You have the five players of Filipino-English descent: the Younghusbands, Phil (aged 23) and James (aged 24) who play forward and midfielder respectively; Neil Etheridge (aged 20) the goalkeeper who plays for English Premier League club Fulham (all three of them trained in the Chelsea Football Academy, Phil being the leading goalscorer of the youth squad); midfielder Christopher Greatwich (aged 27) who as a youth played for Brighton and Hove Albion and now coaches under-20s in the US; and lastly, Rob Gier (aged 30), a defender, plays for Ascot United in the Hellenic Football League.

Apart from them, there is  the defender Ray Anthony Jonsson (aged 31) who is Islandic-Filipino and plays for Grinavik in the Icelandic Premier League; midfielder Mark Drinkuth (aged 19) who plays for Agon Dusseldorf; and midfielder Jason De Jong (aged 20) who plays in the Eerste Divisie club Veendam in the Netherlands.

Having triumphed in a stunning upset over defending champion Vietnam at the Suzuki AFF Cup during the group stage, these players and the rest of the Philippine squad have captured the imagination of the nation. The Philippines had at one point languished at the bottom of the FIFA world rankings. It was at 195th place out of 200 countries as recently as 2006. With the stellar performance of the team, we are now placed at 150.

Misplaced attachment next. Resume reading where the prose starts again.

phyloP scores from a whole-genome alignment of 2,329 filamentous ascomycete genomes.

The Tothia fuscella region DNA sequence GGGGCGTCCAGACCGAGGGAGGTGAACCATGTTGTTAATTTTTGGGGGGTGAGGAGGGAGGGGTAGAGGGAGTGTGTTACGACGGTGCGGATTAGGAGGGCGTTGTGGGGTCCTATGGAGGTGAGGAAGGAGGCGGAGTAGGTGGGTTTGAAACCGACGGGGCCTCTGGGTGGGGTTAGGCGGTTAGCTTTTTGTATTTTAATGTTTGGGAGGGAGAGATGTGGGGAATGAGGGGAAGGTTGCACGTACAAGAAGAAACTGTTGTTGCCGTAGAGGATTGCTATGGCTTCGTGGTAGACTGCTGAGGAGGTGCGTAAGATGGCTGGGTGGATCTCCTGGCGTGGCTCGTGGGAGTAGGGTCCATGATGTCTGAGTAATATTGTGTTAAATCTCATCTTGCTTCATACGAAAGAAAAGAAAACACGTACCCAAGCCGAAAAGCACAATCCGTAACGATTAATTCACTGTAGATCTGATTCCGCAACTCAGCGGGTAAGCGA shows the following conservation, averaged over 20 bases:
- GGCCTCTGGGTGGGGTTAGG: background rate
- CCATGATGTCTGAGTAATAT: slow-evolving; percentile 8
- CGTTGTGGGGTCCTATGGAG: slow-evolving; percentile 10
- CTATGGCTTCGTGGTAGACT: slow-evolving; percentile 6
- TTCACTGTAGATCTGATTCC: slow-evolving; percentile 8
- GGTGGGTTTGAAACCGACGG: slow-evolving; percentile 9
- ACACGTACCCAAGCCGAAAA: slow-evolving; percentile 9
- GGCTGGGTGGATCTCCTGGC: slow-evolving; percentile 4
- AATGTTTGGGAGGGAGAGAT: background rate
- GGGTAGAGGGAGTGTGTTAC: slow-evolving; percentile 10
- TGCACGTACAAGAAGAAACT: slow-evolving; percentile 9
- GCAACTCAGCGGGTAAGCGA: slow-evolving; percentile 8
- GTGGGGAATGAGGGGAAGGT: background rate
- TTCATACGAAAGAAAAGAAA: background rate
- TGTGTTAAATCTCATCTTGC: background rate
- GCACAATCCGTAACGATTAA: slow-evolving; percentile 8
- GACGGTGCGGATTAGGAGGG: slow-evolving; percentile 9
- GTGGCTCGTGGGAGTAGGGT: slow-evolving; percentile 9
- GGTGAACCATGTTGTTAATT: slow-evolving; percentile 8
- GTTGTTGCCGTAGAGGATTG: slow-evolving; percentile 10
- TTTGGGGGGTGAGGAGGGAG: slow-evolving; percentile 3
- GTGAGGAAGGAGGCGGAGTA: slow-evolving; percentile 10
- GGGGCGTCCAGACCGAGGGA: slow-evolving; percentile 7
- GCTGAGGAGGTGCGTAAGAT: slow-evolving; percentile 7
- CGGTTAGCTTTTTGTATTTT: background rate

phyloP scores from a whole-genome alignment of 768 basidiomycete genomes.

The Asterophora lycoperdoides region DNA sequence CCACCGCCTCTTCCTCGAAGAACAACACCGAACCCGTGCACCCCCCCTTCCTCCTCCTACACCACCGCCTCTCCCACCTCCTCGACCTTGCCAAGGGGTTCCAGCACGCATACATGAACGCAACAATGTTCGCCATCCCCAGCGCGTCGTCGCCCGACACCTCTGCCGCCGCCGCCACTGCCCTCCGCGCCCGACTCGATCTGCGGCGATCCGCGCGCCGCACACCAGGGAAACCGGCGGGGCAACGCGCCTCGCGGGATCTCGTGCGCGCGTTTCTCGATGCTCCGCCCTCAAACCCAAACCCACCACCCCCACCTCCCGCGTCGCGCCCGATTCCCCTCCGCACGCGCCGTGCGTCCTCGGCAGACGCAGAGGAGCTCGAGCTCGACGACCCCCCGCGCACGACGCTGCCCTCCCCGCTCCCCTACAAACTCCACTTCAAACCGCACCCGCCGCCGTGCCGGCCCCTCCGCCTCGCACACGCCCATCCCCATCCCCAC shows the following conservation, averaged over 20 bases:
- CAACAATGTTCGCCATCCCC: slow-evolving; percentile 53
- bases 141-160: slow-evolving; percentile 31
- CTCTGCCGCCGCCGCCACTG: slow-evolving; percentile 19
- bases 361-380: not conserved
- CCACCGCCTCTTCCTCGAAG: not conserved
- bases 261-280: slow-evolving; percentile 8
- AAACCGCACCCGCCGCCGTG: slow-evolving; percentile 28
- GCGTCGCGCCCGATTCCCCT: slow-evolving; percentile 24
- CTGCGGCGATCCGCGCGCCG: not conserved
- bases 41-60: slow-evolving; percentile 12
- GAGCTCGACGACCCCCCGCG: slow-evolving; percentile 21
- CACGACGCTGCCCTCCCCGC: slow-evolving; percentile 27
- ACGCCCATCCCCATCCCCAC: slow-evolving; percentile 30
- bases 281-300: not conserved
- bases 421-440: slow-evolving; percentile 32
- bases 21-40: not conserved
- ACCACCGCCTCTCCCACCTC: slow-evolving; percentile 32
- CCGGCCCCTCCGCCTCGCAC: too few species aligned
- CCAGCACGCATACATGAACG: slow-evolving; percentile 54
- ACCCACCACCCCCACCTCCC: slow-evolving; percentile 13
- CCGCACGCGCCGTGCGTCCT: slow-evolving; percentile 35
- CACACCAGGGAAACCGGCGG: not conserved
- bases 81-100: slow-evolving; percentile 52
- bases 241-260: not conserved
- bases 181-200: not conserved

There is much to be desired in the development of football as a national sport in the Philippines. The fact that the remainder of the team came predominantly from the Philippine Air Force or Army shows the lack of support from the public towards the formation of a commercially viable football league.  The lack of a stadium to host a semi-final match with Indonesia demonstrates our inadequate sports infrastructure. Then there is the absence of a grassroots youth development program.

Despite all these infirmities, the nation has woken up to the possibility that these young boys represent. Through their dedication and passion not only for the game, but also for the country in which they did not grow up in, but nevertheless have an attachment to as a result of their ancestry and upbringing, these players are proving to be the anti-thesis of Prof Monsod’s argument.

It shows that Filipinos everywhere can still make a contribution to the nation by exploring opportunities that would otherwise not exist for them back home. It demonstrates the capacity of our nation to learn from the experiences and mixed heritage of Filipinos overseas. These athletes are proving to be worthy ambassadors not only of the sport, but of the country. If this is a sign of things to come, then we have every reason to be confident about their future and ours.